“Health of soil is important because it performs three vital functions,” explains Peterson. “It regulates water by controlling whether rain, snowmelt and irrigation flow over land or into and through the soil. Minerals and microbes in soil are responsible for filtering, buffering, degrading, immobilizing and detoxifying organic and inorganic materials, including industrial and municipal by-products and atmospheric deposits. Carbon, nitrogen, phosphorus and many other nutrients are stored, transformed and cycled in the soil.”

“Ranching in the 21st century is providing a practical approach to soil health,” Peterson says. “Ranchers are learning to manage more production by minimizing soil disturbance. There are two types of soil disturbance – physical and chemical. Continuous grazing is a physical disturbance that can cause bare soil which increases moisture evaporation. Bare soil can also reduce plant diversity and is avoided by using a management strategy that lengthens rest periods on pastures which results in less grazing events per year. Rest periods can be extended while maintaining the same stocking rate by concentrating cattle on an area for a short period which encourages the animals to graze every plant. Chemical soil disturbances are caused by excessive or repeated applications of pesticides, inorganic fertilizers, and manures.”

Producers are also learning to feed soil livestock (micro-organisms) with living roots all year long. Micro-organism diversity is critical for soil health and is accomplished by keeping soil covered with a diversity of plants including cool and warm season grasses as well as cool and warm season broadleaf plants. Grazing and rest period durations determine range or pasture species composition. Pastures should be managed to imitate the plant diversity of native prairie.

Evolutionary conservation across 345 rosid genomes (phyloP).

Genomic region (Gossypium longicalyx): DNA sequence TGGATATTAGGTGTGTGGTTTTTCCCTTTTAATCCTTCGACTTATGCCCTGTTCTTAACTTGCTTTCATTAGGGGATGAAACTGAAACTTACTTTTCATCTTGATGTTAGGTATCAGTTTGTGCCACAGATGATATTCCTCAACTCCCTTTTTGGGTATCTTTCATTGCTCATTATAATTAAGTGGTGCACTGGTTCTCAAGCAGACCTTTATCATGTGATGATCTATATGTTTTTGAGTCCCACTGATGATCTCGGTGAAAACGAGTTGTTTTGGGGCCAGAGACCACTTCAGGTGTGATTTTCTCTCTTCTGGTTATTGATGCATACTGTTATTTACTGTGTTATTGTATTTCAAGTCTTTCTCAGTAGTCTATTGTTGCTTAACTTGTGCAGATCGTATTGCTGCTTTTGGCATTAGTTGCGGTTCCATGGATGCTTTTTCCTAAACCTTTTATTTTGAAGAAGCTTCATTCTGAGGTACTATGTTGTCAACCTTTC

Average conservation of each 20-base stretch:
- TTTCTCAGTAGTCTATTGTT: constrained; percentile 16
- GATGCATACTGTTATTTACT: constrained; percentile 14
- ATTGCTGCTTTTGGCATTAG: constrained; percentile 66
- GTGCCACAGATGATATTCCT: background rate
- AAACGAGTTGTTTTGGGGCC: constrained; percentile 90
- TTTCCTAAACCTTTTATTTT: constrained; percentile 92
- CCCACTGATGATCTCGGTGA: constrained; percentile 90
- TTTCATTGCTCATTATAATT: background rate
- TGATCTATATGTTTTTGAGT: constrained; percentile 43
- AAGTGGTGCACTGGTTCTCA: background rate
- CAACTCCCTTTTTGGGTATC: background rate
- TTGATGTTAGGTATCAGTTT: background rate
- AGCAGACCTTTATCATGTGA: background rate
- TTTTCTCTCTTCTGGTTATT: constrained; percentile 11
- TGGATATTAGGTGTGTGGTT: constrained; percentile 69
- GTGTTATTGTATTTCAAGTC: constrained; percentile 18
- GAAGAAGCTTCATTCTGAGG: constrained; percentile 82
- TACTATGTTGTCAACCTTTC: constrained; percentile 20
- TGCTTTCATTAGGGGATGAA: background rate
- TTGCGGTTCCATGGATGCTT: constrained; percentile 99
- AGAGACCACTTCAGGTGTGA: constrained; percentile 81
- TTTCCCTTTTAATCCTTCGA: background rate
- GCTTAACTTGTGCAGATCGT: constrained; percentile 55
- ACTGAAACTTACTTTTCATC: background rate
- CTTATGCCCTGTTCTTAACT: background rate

Soil health improvement can result in more and better quality forage, increased animal production, reduction in feed expense, and a more profitable operation.

Additional information can be obtained from the following websites: grazinglands.org, holisticmanagement.org, grassfednewtork.com. And don't forget the wide range of resources available at your local Natural Resources Conservation Service Office.

Manage the underground livestock herd ->>>

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Maintain underground livestock herd

When managing soil health for long-term it might be good to be familiar with the rest of the herd, here's a rundown of just what's down there:

Bacteria – Feed on soil organisms, decompose organic matter, help keep nutrients in the root zone, enhance soil structure, compete with disease-causing organisms, and filter and degrade soil pollutants.